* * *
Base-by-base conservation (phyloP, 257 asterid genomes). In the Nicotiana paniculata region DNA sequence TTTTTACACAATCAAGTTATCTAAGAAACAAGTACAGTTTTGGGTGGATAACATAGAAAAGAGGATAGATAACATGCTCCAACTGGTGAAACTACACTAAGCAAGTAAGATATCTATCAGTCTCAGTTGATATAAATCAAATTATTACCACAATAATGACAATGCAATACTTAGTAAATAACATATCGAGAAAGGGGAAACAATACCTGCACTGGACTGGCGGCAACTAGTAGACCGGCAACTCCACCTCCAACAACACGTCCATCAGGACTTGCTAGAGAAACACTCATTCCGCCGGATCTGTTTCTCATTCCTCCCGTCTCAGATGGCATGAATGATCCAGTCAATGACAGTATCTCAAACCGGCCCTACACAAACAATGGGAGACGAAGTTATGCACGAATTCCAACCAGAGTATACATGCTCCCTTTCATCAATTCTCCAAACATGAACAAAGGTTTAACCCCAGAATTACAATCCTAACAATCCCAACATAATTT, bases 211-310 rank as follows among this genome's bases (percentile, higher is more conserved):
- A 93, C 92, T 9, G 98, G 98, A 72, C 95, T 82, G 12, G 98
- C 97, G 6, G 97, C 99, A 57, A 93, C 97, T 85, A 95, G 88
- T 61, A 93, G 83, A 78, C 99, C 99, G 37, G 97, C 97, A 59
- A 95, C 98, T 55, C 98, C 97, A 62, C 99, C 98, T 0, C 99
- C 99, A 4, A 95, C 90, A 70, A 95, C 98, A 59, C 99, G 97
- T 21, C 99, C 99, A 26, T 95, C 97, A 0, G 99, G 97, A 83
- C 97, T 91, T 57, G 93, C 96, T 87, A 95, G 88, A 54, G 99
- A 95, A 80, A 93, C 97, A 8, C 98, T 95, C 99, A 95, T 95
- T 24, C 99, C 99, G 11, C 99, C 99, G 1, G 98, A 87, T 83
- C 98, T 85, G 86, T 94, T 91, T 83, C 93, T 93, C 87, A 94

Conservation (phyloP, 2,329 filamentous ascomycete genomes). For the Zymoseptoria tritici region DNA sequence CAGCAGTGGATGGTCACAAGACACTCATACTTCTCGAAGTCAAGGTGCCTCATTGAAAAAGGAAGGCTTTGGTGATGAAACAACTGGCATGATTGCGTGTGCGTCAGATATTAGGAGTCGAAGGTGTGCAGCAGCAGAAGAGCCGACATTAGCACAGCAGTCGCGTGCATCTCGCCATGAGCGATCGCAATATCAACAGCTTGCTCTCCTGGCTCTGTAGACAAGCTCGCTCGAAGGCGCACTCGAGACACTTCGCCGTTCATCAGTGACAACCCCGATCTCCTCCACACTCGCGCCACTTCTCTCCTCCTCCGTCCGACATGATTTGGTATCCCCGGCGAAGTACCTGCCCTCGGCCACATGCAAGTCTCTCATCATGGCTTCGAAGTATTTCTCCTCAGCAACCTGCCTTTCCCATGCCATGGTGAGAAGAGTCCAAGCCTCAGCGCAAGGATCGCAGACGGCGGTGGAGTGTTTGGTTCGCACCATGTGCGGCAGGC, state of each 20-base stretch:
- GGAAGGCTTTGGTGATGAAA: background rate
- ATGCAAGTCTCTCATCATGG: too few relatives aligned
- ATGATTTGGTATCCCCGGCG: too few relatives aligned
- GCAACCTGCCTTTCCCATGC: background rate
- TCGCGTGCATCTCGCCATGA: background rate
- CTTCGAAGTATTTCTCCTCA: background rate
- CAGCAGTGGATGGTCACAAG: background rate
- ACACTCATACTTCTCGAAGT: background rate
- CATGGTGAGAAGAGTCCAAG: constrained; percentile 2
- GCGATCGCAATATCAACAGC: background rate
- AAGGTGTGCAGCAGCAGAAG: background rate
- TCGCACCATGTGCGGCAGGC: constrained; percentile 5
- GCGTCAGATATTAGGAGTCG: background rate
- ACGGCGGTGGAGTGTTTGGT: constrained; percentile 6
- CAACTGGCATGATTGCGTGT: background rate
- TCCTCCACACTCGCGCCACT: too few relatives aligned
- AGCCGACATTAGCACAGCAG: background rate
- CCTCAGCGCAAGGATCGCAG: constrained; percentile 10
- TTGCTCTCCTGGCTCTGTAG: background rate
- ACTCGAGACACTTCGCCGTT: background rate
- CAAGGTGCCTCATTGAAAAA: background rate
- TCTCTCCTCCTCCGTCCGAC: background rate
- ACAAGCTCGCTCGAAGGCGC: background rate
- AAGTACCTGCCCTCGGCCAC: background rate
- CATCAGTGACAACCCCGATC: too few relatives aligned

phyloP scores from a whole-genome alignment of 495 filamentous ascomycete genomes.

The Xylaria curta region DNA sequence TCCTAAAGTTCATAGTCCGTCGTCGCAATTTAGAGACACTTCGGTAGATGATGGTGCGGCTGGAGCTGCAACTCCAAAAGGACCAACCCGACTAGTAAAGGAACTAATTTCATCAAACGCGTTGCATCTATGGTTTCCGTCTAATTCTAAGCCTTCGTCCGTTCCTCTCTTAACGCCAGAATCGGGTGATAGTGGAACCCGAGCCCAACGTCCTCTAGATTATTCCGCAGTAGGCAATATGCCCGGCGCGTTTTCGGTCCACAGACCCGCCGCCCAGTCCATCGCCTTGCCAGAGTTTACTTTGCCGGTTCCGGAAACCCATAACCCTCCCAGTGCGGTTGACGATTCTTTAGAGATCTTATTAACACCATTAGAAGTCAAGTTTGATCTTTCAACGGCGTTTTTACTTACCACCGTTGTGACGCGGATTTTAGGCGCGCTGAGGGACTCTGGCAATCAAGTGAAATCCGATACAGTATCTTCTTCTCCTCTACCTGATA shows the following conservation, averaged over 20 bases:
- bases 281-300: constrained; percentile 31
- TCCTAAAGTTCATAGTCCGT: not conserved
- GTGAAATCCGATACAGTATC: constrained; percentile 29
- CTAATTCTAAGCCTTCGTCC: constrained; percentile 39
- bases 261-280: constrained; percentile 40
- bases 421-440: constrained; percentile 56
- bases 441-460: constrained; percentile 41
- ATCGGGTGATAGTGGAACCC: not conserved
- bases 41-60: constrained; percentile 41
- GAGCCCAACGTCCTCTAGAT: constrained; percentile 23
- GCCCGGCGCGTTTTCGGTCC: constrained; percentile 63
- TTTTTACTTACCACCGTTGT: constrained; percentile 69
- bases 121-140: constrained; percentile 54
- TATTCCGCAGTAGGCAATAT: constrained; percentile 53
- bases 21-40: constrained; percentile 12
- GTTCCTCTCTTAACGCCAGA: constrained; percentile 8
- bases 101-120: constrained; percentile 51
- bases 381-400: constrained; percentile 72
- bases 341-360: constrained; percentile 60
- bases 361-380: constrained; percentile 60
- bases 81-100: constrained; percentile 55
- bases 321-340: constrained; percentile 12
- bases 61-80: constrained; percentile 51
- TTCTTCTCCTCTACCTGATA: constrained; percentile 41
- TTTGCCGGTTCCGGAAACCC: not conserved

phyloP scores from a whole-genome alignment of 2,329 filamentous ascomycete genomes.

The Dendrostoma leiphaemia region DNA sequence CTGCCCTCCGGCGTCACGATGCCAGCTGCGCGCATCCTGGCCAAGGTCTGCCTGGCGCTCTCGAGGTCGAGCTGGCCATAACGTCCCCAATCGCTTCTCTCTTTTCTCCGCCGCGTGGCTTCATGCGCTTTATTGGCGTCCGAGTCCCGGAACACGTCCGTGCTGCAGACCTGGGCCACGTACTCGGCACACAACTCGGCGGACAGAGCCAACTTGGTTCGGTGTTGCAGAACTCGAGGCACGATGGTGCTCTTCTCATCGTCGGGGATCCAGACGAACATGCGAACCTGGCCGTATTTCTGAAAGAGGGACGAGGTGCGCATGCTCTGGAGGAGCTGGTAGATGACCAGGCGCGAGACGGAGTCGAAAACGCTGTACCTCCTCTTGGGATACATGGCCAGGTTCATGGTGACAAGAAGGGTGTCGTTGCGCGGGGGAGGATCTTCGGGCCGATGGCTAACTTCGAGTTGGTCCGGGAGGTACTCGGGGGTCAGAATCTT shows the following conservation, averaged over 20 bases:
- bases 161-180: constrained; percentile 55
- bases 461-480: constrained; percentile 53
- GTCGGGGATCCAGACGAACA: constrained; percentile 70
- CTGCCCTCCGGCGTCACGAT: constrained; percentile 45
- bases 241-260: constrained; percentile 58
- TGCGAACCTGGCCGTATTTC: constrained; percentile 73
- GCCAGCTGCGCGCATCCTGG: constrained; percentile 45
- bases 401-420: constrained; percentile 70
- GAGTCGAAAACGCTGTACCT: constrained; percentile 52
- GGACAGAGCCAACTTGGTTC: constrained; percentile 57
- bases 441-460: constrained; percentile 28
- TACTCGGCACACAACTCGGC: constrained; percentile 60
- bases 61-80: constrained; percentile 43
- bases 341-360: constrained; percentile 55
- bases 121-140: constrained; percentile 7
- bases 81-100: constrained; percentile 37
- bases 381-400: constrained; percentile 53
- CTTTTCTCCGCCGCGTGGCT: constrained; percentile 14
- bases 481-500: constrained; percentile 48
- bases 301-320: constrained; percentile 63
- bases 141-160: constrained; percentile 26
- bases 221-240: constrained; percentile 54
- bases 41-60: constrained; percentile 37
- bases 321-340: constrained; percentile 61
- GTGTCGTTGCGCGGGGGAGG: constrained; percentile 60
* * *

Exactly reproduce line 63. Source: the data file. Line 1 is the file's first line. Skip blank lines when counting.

- TTCTTCTCCTCTACCTGATA: constrained; percentile 41